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I have installed ServiceMix on my machine, and am trying to start it. The startup script is called start.sh. When I did ./start.sh, it gave me a Permission Denied message. So I used sudo ./start.sh, which starts the server fine.

However, it seems to be using Java 7, when I would like to use Java 6 (for various reasons). I looked through the start.sh script and found that it uses the JAVA_HOME variable. So I set my JAVA_HOME to the JDK 6 directory.

However, ServiceMix still uses Java 7.

A Google search revealed that when a command is run with sudo, sudo removes certain environment variables. So I did sudo -E ./start.sh. Again, it used JDK 7.

I opened the start.sh and added a line, echo $JAVA_HOME to see whether the variable is set properly or not. The output of echo was an empty line.

I tried modifying the /etc/sudoers file to include Defaults env_keep += "JAVA_HOME". Executing start.sh now tells me that my echo statement is again an empty line. ServiceMix still uses JDK 7.

I tried setting JAVA_HOME in /etc/profile. Executing start.sh now tells me that my echo statement is again an empty line. Again, ServiceMix uses JDK 7.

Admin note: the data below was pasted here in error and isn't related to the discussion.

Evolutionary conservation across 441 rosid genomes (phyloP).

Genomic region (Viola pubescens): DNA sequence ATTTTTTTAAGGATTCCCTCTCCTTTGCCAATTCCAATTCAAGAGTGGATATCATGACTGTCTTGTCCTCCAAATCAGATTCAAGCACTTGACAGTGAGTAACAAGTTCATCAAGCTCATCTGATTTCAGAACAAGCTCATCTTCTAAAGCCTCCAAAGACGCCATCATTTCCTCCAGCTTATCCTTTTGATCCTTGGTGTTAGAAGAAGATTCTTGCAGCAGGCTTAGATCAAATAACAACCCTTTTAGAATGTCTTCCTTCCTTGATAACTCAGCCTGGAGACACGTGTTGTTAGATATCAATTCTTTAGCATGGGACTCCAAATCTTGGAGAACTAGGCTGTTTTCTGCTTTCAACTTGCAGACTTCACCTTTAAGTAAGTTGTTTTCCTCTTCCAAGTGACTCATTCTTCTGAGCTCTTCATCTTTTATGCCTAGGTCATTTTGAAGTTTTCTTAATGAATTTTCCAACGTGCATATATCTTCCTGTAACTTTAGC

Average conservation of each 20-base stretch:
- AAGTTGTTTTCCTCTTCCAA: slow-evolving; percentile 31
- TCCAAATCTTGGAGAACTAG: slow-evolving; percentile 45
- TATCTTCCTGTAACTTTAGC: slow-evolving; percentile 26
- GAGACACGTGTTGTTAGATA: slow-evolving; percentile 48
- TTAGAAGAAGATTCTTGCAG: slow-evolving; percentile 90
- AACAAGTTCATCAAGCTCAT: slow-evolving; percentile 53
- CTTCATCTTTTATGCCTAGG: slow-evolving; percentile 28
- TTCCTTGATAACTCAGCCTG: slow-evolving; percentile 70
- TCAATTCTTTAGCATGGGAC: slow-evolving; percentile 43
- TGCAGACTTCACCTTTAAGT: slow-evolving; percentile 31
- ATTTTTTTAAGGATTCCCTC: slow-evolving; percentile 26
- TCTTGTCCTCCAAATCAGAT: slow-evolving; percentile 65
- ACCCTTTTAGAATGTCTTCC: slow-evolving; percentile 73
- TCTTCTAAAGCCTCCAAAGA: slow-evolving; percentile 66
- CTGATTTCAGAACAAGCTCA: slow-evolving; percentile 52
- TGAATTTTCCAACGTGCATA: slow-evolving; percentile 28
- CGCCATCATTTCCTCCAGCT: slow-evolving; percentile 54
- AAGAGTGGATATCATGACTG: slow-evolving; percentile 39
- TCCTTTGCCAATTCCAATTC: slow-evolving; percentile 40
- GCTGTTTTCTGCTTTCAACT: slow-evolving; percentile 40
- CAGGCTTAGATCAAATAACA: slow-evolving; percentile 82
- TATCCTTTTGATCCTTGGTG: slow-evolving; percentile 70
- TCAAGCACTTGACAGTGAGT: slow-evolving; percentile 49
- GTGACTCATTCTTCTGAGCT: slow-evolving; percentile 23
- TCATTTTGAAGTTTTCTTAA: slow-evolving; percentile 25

What mistake am I doing here?

FWIW, am on Mac OS X 10.8.2. echo $SHELL on my terminal returns /bin/bash. When I use sudo su and fire echo $SHELL, it returns /bin/sh.

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1  
Why not just set JAVA_HOME explicitly in start.sh? –  Tim B Mar 10 '13 at 15:31
    
Why not sudo chmod the start.sh file so that the program can run at user-level privileges –  Clayton Stanley Mar 12 '13 at 6:14

2 Answers 2

To preserve your environment variables as sudoer add Defaults env_keep += PATH to your sudoer file (sudo visudo).

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i upvoted for the intent of the answer, and because I learned something new. note that OP is asking about JAVA_HOME, not PATH, though that's trivial and the answer would be the same. –  Tim Kennedy May 14 '13 at 16:58

I would suggest you to try out the following steps:

  1. Inside /etc/profile.d directory, create a file named set_java_path.sh file containing the line

    export JAVA_HOME=<_complete_path_to_java6_directory_>

  2. Run bash command once to make the above change to load. And run the start.sh script.

Edit:

If the /etc/profile.d directory doesn't exist, create a directory names same (permission: 0755 & owner and group as root) and inside your /etc/profile file, add the following code:

if [ -d /etc/profile.d ]; then
  for i in /etc/profile.d/*.sh; do
    if [ -r $i ]; then
      . $i
    fi
  done
  unset i
fi
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I don't seem to have a /etc/profile.d directory. Should I create it? –  Shivasubramanian A Mar 10 '13 at 6:48
    
@ShivasubramanianA: I have updated the answer. –  pradeepchhetri Mar 10 '13 at 6:59

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